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July Launch of Canadian Cannabis Reforms Now Seems Uncertain

By Rick Schettino
Feb 07, 2018

Last year, the Canadian government teased that recreational marijuana sales would begin on July 1st of 2018. More recently, however, the Trudeau administration nipped that news in the bud, saying they don’t know where the media got that idea. “Sometime in July,” was the newly stated goal.

Now, after yesterday's televised hearing, those goalposts may have been taken down altogether with no firm date as to when they might go back up.

A Live, Televised Hearing

Tuesday afternoon Canadian Television News hosted a rare, televised broadcast of a hearing in the Canadian Senate to discuss the country’s marijuana legalization plans.

For two hours, the Liberal ministers responsible for implementing the legislation to legalize cannabis, Bill C-45 took questions from Senators eager to learn about progress and projections as the country supposedly counts down to the launch of legal recreational marijuana this coming July.

The panel included Justice Minister Jody Wilson-Raybould, Health Minister Ginette Petitpas Taylor, Public Safety Minister Ralph Goodale, and Justice and Health Parliamentary Secretary Bill Blair.

To understand what happened in Tuesday’s hearing, in Canada, after a bill is approved by the government, it must go through a process known as Royal Assent. When a bill passes both houses of Parliament in identical form, it must then receive the approval of “the Sovereign.” In Canada, Royal Assent is given by the Governor General or one of the Governor General’s deputies.

When questioned about expected launch dates, Health Minister Ginette Petitpas Taylor indicated that provinces and territories will need eight to 12 weeks to prepare for retail sales after Bill C-45 is given Royal Assent. However, it was not clear whether the minister expected to achieve Royal Assent in time for a July launch.

In order to be ready in time for a July launch, the Senate would have to approve the bill before the end of May. Judging from the lines of questioning and the inconclusive responses, that timeline is looking unlikely.

What Petitpas Taylor did say about the timeline was, "We still feel very confident that we can meet our goal of July 2018. No one ever said July 1, or I never said July 1. But our goal of meeting July 2018, for me, is still very much a realistic goal."

When Senator Jim Munson (an independent Liberal) attempted to get some clarity on when the ministers expect to have Royal Assent, Public Safety Minister Ralph Goodale’s response was not extremely helpful. "Our goal is this summer, in an orderly fashion, with all the pieces sequenced in the right order so that they are effective," he said.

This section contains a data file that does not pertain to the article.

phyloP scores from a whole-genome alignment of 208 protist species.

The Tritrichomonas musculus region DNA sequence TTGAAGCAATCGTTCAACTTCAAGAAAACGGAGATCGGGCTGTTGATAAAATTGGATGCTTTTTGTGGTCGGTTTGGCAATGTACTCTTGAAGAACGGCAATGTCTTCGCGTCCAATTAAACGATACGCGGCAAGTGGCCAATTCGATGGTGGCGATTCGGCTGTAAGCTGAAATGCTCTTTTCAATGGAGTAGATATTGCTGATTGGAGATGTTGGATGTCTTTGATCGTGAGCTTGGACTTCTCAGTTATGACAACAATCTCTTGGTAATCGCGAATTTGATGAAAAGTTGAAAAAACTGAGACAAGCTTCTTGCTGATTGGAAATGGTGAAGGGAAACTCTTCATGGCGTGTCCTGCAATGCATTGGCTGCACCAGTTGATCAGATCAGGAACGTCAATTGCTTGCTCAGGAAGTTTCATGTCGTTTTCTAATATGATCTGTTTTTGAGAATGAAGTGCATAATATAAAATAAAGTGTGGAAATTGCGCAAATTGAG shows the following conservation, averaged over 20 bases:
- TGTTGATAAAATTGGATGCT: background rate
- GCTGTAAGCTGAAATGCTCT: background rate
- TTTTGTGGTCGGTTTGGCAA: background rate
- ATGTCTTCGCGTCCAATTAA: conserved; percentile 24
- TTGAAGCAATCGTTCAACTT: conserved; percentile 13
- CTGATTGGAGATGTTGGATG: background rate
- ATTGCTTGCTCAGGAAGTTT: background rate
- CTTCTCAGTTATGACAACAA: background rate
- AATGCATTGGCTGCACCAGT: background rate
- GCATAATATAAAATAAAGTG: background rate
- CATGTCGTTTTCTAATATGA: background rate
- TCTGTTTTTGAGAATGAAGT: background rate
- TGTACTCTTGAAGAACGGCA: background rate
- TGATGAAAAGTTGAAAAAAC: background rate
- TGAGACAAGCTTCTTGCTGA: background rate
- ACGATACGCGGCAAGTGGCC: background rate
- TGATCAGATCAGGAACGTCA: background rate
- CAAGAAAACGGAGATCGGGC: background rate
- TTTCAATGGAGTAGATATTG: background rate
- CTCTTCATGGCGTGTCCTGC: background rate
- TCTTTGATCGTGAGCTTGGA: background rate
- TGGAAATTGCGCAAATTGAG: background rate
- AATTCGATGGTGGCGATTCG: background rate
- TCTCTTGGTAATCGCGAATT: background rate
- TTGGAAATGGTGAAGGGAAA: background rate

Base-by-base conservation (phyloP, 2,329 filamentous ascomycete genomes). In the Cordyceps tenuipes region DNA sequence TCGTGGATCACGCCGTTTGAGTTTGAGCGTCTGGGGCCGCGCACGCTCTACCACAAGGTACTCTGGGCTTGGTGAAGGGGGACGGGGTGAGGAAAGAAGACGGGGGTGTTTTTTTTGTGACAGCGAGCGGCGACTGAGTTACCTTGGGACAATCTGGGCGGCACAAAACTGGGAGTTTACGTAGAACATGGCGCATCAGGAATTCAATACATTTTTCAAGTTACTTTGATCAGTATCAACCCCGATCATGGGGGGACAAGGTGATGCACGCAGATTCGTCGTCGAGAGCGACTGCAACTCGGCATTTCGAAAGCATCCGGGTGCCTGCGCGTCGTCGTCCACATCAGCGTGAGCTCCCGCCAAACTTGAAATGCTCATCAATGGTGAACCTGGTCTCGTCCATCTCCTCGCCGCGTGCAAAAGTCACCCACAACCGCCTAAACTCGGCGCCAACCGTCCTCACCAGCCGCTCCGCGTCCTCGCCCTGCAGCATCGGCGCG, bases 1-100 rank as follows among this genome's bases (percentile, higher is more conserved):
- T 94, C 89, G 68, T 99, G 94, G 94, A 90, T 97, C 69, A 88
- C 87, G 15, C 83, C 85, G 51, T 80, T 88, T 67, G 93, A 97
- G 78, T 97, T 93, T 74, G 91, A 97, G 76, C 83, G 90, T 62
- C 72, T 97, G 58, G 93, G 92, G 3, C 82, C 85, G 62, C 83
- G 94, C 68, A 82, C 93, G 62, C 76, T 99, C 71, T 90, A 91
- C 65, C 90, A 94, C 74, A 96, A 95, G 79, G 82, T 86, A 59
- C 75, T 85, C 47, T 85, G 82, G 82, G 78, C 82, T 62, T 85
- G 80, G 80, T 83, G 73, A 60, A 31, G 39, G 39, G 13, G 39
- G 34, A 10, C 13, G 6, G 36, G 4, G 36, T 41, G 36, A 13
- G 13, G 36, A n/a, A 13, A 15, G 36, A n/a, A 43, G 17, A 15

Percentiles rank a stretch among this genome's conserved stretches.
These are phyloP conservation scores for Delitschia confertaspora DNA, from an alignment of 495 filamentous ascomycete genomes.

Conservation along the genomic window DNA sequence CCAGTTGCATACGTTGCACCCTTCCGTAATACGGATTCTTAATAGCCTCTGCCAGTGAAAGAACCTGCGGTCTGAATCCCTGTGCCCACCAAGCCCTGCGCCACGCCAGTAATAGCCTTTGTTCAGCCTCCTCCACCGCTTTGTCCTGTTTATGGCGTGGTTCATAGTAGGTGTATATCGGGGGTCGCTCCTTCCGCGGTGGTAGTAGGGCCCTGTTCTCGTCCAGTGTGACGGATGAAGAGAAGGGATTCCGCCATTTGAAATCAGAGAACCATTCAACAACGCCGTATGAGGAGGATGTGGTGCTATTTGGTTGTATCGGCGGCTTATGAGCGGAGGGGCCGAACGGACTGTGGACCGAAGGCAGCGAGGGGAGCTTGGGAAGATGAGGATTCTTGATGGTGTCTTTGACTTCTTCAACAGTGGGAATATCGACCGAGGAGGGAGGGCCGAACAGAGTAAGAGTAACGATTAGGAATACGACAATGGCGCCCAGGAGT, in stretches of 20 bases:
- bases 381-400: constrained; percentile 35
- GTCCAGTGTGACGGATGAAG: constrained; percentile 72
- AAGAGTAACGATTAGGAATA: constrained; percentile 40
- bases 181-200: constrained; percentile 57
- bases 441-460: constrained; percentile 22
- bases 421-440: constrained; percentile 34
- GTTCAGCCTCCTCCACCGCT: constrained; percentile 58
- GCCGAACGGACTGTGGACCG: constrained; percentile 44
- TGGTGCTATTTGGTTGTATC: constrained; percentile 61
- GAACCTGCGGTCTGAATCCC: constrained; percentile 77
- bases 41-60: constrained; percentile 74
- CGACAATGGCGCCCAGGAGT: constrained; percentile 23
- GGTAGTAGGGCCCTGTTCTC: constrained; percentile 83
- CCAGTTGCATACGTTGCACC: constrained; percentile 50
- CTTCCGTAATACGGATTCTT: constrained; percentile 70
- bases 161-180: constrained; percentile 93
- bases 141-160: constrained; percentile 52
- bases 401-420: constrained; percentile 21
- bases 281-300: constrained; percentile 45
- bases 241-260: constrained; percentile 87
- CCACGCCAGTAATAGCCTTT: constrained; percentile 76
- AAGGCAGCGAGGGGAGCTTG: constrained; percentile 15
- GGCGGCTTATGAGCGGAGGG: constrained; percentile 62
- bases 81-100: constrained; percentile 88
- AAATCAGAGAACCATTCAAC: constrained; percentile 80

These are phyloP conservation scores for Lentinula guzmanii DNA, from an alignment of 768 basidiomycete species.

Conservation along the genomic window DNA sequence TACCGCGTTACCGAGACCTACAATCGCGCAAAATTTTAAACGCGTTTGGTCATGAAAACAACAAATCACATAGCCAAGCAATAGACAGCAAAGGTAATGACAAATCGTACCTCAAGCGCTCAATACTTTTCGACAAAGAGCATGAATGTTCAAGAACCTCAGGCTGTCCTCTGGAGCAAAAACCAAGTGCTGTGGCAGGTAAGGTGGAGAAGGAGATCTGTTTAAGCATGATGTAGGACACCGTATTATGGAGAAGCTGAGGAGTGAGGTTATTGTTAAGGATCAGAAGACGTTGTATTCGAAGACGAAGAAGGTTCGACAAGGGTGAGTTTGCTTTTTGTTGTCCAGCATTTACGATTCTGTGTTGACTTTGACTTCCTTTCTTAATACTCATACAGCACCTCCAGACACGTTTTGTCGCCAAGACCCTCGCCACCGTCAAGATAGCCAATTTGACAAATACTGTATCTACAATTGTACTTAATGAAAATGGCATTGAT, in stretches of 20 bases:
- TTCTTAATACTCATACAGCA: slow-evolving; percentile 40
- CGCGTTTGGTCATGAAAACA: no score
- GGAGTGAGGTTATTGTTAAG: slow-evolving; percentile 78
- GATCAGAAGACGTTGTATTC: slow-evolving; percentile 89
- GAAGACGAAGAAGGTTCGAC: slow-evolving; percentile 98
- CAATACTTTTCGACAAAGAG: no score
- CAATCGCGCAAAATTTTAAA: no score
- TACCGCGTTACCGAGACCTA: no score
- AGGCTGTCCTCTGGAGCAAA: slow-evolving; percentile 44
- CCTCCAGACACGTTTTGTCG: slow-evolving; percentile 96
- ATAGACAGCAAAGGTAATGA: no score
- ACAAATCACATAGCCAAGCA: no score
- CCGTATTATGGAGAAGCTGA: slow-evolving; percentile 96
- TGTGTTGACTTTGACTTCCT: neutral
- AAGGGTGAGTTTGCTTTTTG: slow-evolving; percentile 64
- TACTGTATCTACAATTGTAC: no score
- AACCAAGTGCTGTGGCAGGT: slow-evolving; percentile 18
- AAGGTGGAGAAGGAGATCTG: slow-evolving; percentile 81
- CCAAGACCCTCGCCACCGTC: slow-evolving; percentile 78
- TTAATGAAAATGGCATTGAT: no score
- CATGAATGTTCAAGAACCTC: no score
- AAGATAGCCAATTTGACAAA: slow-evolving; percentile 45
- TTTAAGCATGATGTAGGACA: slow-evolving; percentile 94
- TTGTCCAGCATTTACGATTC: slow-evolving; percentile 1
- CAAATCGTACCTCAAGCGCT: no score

So the goal now seems to be “this summer,” which pushes it up as far as the end of September.

Questions Remain

This bill is by no means a done deal. Not every member of the Senate is on board. Conservative senators, in particular, raised a number of concerns.

Senate leader Larry Smith argued that marijuana should not be legalized before the government has conducted an intensive public education campaign about the dangers of cannabis use.

Another Conservative senator, Denise Batters, raised skepticism about the claim that regulating cannabis will reduce teen use, pointing to a provision in Bill C-45 which allows individuals to grow marijuana plants in their homes.

Independent Liberal Senator Serge Joyal implied that he remains skeptical of the idea that legalization will reduce organized crime and black market sales. To make his point, Joyal referenced a report which claims that nearly half of the 86 companies that have received growing permits are financed through offshore tax havens which are frequently used by organized crime to launder money.

Hope Remains For July Launch

Hope still remains that the government will be able to meet it’s July 2018 launch goal.

Toronto Liberal MP Bill Blair, the government's marijuana csar, reminded senators repeatedly that the concerns being raised already exist in Canada. He stressed that not only does current law leave the market to criminals, but prohibition has actually led to increased cannabis use by young people.

"I'm frankly not prepared to leave the health and safety of our children in the hands of criminals," added Blair, a former Toronto police chief.

Minister Goodale added, "Obviously, the current law has failed."

Sen. Smith assured the ministers that his intent is not to obstruct enactment of reforms, but also added, "I promise you, however, that we will give a voice to those in the Canadian public who have significant and valid concerns about the policy choice your government is making."

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